More on Active Listening:

    3. Paraphrasing. So, if you have been actively listening, in theory you should be able to perfectly restate what the other person has said. This is the ‘so what I hear you saying’ piece you’ve probably heard before. The point here though, is to be sincere with it. Don’t just throw, ‘so what I hear you saying’ in front of every sentence. Instead, force yourself to accurately restate the other’s opinion almost as if it was your own. Ok…so.. this is very difficult. But I have done this with my ex-husband, in relation to what he thought of me. That was…interesting. But, so VERY POWERFUL, to move communications forward.

    More on Paraphrasing: Listening Skills
    Communication Skills:
    Basic Listening Skills – Clarifying & Paraphrasing

    Communication and Barriers to Communication

    Communication is defined as  “the imparting or interchange of thoughts, opinions, or information by speech, writing, or signs” Wikipedia.  So when we say that there is a communication barrier, it doesn’t mean that communication is not happening.   Even in situations where people are actively arguing, communication is happening.  So that implies that when we are talking about ‘communication’ which by definition is quite broad, we are really referring to ‘good’ communication.

    Good Communication is harder to define.  That’s because good communication is actually how people communicate, not communication itself.  Good Communication is a set of characteristics that include the following:

  • Clear Understanding of the other
  • Allowance and acceptance of different ways of understanding
  • Allowance and acceptance of different ways of communication
  • Lack of judgment
  • Consistency and Frequency
  • Note that Good Communication is not always the absence of conflict. Good Communication will surface existing conflicts but the people in conflict will communicate their difference based on the characteristics described above. In other words, conflict will always exist, difference of opinions will always exist. But it’s the method, the characteristics, the way in which you communicate to each other about the differences that, well…makes the difference.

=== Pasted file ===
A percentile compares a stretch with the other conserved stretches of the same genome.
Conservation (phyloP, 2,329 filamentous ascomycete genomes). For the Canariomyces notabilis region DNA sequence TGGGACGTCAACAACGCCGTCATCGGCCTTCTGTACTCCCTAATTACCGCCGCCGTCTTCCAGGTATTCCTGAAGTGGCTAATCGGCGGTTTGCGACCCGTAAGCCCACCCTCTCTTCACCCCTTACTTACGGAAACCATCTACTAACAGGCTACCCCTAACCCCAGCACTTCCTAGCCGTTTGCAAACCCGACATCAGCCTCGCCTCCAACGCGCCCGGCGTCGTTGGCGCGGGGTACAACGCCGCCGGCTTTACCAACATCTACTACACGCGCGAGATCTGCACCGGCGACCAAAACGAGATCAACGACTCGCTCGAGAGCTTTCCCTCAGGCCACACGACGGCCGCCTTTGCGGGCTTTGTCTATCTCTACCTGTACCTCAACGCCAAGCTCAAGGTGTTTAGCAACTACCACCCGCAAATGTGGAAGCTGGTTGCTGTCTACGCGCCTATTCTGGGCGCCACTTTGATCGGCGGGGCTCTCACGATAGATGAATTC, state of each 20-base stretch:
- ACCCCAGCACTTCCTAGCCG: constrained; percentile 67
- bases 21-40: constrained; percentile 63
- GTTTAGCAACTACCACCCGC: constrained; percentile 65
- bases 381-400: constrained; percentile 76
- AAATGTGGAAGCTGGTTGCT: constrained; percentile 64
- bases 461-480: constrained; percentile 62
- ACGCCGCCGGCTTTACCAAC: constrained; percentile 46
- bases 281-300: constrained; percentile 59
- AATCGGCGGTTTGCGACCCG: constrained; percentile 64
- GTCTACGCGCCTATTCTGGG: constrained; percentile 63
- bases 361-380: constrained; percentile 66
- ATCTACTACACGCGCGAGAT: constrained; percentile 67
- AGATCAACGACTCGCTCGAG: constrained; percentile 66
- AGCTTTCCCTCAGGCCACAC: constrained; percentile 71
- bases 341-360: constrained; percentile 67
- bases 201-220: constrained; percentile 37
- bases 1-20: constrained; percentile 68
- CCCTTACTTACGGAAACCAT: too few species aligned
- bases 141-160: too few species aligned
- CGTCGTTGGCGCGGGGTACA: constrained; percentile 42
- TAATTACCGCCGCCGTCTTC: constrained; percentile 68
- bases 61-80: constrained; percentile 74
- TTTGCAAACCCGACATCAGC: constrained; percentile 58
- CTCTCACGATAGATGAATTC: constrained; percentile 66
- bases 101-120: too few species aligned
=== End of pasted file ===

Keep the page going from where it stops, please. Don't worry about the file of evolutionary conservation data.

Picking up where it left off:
I am a very direct person. Give me an elephant in the room and I will pick it up, throw it up in the air, juggle it and then insist that everyone deal with it. I have had legendary showdowns with my co technical lead and senior business analyst while the rest of the team members watch in either amusement or horror. We call it ‘fighting in front of the kids.’ But you know what? We always walk away with no harm, no foul because the bottom line is that we respect each other. We respect our differences, we appreciate each other’s domain knowledge, we aren’t afraid to admit being wrong because we don’t get attacked for it, and we relentlessly pursue truth. And this team of 20 developers and analysts are successfully managing 4 projects including an enterprise wide intranet rewrite, a sharepoint workflow app, and a .net web app. People are thriving, growing, learning and we are moving up the CMMI chain. I believe it’s all based on a solid framework of good, honest, deal-with-it communications.

    So, what is a communication barrier? Well, a communication barrier is, quite simply, something that prevents good communication as defined above from happening. The barrier could be from a person, or an interaction between two people, or from interactions between groups of people, or physical impediments.

    Scenarios and Links to Theory  I like to think of approaching communication barriers by thinking of my relationship to the barrier. This is because the tools I use will be shaped by where I sit in relationship to the communication barrier. Am I part of the group that is conflict, or am I outside the group that is in conflict? Or, and this is always great if you can recognize the benefit of newness, am I part of the group that is in conflict, but new to that group? These are the ‘what if’ scenarios I was referring to early.

    Scenario 1 – Part of It: What If I’m facing a communication barrier and I belong to the one of the groups in conflict.  If you are part of a group that is causing the communication barrier, you face a loss of credibility from the opposing group. They probably won’t trust your good honest first.  In this scenario you can use the following tools: